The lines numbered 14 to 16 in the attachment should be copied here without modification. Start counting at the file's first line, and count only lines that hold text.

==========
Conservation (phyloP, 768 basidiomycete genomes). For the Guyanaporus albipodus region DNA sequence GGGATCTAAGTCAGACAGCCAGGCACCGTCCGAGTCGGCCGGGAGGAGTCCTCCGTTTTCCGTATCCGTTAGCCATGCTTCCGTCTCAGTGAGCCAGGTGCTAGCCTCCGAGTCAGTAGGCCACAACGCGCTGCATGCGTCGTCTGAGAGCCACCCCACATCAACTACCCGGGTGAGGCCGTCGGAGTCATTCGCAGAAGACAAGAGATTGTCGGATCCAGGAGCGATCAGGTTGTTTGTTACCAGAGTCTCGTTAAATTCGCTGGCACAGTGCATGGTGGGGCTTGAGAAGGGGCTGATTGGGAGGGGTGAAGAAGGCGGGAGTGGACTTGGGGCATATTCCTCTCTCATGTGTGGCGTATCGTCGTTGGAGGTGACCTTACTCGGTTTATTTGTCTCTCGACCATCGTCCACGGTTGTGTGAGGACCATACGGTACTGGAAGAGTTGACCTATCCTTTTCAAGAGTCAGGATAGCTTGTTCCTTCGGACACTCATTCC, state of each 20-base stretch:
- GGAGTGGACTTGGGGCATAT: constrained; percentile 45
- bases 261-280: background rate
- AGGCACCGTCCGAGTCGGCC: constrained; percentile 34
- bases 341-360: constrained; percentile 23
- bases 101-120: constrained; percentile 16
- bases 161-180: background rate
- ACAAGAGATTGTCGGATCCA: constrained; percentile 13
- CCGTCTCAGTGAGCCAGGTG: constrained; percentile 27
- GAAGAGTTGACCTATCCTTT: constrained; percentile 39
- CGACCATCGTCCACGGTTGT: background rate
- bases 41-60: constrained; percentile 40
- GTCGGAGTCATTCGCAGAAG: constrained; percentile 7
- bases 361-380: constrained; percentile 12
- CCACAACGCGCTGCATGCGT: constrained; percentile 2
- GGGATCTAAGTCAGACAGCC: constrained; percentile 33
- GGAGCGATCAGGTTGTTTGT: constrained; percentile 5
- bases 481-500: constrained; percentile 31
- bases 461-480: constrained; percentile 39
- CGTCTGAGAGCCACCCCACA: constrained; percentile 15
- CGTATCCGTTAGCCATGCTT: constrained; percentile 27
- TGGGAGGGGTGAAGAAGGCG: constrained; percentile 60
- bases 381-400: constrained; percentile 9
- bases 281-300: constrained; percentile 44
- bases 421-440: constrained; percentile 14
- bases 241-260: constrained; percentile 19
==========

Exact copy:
- bases 361-380: constrained; percentile 12
- CCACAACGCGCTGCATGCGT: constrained; percentile 2
- GGGATCTAAGTCAGACAGCC: constrained; percentile 33